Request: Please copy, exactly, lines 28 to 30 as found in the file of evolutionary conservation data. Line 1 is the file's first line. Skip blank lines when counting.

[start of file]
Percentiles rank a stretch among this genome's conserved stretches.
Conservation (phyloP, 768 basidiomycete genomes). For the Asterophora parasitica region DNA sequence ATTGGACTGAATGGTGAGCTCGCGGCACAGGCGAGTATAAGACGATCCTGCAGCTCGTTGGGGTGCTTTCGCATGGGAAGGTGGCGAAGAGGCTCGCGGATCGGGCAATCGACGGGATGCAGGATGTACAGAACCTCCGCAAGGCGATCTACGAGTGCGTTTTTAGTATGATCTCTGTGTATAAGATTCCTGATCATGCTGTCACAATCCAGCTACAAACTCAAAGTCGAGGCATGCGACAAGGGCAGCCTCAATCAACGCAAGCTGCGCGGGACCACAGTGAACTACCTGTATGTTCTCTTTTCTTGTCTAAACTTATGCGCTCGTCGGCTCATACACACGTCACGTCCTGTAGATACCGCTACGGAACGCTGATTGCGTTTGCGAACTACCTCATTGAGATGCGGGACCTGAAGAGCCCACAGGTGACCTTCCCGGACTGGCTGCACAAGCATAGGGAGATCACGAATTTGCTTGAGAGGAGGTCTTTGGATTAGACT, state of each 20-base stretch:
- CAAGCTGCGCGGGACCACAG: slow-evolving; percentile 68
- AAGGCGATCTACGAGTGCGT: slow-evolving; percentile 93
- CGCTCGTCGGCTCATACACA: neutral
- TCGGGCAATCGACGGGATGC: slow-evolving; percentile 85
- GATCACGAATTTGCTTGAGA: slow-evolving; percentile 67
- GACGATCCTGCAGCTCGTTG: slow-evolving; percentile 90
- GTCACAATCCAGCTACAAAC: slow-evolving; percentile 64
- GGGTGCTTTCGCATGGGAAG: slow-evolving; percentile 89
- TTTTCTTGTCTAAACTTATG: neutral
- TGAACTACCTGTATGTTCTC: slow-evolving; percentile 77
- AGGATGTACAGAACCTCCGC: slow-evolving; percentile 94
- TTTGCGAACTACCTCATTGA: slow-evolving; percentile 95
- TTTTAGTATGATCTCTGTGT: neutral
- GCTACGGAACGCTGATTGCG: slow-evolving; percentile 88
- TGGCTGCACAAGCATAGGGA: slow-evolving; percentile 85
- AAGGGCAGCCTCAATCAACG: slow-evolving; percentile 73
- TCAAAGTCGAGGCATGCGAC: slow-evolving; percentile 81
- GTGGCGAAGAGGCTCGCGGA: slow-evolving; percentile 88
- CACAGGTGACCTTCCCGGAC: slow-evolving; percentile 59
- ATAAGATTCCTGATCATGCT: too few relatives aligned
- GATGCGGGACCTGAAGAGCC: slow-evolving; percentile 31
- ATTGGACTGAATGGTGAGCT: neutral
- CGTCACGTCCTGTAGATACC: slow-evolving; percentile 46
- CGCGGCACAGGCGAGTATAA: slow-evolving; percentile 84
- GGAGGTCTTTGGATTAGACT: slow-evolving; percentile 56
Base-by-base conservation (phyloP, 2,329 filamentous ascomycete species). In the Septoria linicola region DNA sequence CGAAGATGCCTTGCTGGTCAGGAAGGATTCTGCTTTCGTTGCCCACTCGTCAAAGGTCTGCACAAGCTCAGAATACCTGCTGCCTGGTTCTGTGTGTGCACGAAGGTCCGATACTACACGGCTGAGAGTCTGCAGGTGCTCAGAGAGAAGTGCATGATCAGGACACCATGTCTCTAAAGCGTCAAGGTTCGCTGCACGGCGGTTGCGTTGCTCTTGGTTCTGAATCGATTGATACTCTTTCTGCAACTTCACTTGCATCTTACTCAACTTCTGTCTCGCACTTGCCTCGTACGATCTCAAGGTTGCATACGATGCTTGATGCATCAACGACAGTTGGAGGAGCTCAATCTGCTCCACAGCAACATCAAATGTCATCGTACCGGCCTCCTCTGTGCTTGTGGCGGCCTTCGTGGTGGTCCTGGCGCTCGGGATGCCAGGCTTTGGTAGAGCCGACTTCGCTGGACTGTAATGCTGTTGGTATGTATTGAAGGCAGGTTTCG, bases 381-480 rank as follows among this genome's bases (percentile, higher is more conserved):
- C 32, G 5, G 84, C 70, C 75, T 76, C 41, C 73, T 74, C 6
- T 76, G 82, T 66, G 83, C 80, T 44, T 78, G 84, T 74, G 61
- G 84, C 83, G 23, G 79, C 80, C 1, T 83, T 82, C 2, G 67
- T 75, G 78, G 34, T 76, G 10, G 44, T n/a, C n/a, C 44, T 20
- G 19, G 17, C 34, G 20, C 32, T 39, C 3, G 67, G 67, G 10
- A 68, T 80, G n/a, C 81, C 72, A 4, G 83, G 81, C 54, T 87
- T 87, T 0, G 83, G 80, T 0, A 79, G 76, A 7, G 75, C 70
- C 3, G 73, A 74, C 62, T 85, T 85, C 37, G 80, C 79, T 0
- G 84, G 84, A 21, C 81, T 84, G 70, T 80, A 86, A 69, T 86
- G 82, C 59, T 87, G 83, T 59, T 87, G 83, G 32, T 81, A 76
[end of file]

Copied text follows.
Base-by-base conservation (phyloP, 2,329 filamentous ascomycete species). In the Septoria linicola region DNA sequence CGAAGATGCCTTGCTGGTCAGGAAGGATTCTGCTTTCGTTGCCCACTCGTCAAAGGTCTGCACAAGCTCAGAATACCTGCTGCCTGGTTCTGTGTGTGCACGAAGGTCCGATACTACACGGCTGAGAGTCTGCAGGTGCTCAGAGAGAAGTGCATGATCAGGACACCATGTCTCTAAAGCGTCAAGGTTCGCTGCACGGCGGTTGCGTTGCTCTTGGTTCTGAATCGATTGATACTCTTTCTGCAACTTCACTTGCATCTTACTCAACTTCTGTCTCGCACTTGCCTCGTACGATCTCAAGGTTGCATACGATGCTTGATGCATCAACGACAGTTGGAGGAGCTCAATCTGCTCCACAGCAACATCAAATGTCATCGTACCGGCCTCCTCTGTGCTTGTGGCGGCCTTCGTGGTGGTCCTGGCGCTCGGGATGCCAGGCTTTGGTAGAGCCGACTTCGCTGGACTGTAATGCTGTTGGTATGTATTGAAGGCAGGTTTCG, bases 381-480 rank as follows among this genome's bases (percentile, higher is more conserved):
- C 32, G 5, G 84, C 70, C 75, T 76, C 41, C 73, T 74, C 6
- T 76, G 82, T 66, G 83, C 80, T 44, T 78, G 84, T 74, G 61